Uranium production isn't a problem, because the supply has been shown to be effectively infinite if ore price goes up by 5-10x (it can be extracted from the sea). Such a price hike would only increase electricity price by ~0.5c/kWh.

Nuclear's main problem in the UK is that they have rather sucked at it, resulting in some of the highest prices in the world. That doesn't necessarily have anything to do with the future, but it doesn't bode well.

Given this incompetence, I can see why the UK isn't very hot on nuclear.


RE: Idiots...
By StevoLincolnite on 7/6/2013 5:20:57 AM , Rating: 1
quote:
Nuclear doesn't need to use freshwater. Seawater cooling is common.


Right, because places like the middle of Australia has ample supplies of *any* type of water.


RE: Idiots...
By Mint on 7/8/2013 5:40:54 AM , Rating: 2
85% of Australia's population is within 50km of the coast, 99%+ within 200km.

There's also something called power lines, FYI.


RE: Idiots...
By mjv.theory on 7/5/2013 5:42:37 AM , Rating: 2
It is not so much Thorium rather than Uranium, it is Molten Salt Reactor technology that is the Silver Bullet. LFTR (i.e. a breeder) is very compelling, but running with denatured uranium (i.e. a burner) is also very efficient and much simpler. Using DMSRs (Denatured Molten Salt Reactors) we could generate 2500GW of electricity (i.e. the world's present electrical generation) without any increase in uranium mining (about 60-65,000 tonnes), and in the process, eliminate the mining of 7 BILLION tonnes of coal. That's 2500GW with DMSRs versus the 400GW presently generated by uranium. And because MSRs are so much more efficient than LWRs (Light Water Reactors) they can withstand huge increases in the price of uranium. And if the price rises then massive amounts of, what is presently uneconomical, ore, would become available. The first MSRs will be running in about 10years time and then the joke that is wind and solar, and LWRs I might add, will be glaringly apparent. Whether LTFRs then go on to dominate, or simply uranium, is less important than the liquid fueled reactor technology itself.


RE: Idiots...
By Mint on 7/5/2013 4:24:06 PM , Rating: 2
I see you've been following the work of Dr. David LeBlanc!

He certainly makes a fabulous case for the DMSR. I really love how he found the perfect application - steam heating for the oils sands industry - to work on a barebones DMSR before going into electricity production.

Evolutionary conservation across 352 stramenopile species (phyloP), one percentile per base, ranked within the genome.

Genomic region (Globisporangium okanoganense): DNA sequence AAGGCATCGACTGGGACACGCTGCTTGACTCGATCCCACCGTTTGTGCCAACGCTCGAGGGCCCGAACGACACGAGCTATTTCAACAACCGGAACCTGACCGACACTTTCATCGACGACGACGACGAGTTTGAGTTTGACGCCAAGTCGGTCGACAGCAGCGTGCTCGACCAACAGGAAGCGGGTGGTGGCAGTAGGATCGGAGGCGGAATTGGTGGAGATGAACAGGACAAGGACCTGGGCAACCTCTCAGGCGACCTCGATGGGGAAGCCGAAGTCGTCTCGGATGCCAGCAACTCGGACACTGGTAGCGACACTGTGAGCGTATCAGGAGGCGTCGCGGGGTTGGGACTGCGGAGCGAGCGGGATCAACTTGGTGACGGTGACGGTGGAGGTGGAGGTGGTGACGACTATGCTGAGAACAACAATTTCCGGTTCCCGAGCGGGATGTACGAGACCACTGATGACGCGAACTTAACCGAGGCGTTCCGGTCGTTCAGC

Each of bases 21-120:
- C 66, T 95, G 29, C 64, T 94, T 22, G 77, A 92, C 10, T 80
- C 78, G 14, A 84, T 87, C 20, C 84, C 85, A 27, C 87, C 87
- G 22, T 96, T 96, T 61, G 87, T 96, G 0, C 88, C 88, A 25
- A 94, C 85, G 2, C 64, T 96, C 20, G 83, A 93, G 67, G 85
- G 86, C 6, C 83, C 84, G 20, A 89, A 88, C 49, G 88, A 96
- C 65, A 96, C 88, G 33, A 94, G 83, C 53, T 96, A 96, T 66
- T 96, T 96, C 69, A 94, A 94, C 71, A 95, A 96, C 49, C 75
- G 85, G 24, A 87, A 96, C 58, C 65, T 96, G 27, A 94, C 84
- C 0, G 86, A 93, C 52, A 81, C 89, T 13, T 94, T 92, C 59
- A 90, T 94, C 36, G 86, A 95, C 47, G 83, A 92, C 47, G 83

RE: Idiots...
By mjv.theory on 7/6/2013 3:20:38 AM , Rating: 2
yeah, I follow his work closely


RE: Idiots...
By KOOLTIME on 7/5/2013 11:06:19 AM , Rating: 1
Thorium is not any future as its not a good metal conductor to make it work as an energy source. There is a reason Uranium is chosen vs "ALL" other metals, don't be naive in thinking other sources were not tested/considered in the use to generate power as well, they all were.


RE: Idiots...
By mjv.theory on 7/5/2013 12:24:04 PM , Rating: 2
quote:
Thorium is not any future as its not a good metal conductor to make it work as an energy source.

What?...exactly how thick are you?

What has being a good or bad conductor got to do with anything?. I have a sneaking suspicion that you don't understand the process of using Thorium as an energy source.

Thorium232 (i.e the Thorium that is dug out of the ground) can absorb a neutron and become Thorium233, which decays into Protactinium233, which decays into Uranium233. When U233 is hit by a neutron it can fission and release more neutrons to fission more U233 and to breed more Th232 to become U233.

quote:
There is a reason Uranium is chosen vs "ALL" other metals

Yes, there is a reason and you are evidently ignorant of that reason. It is because only U233, U235 and Plutonium239 fission.

Thorium is very abundant, very cheap and can be "burnt" to almost 100% efficiency using a Liquid Fluoride Thorium Reactor (LFTR, pronounced as LiFTeR). The reasons for the rise to dominance of LWRs are entirely political and not based on cost, safety, efficiency or waste minimisation. If those factors had been examined without political prejudice, then molten salt reactors, quite possibly LFTRs, would have been commercialised rather than Light Water Reactors (LWRs).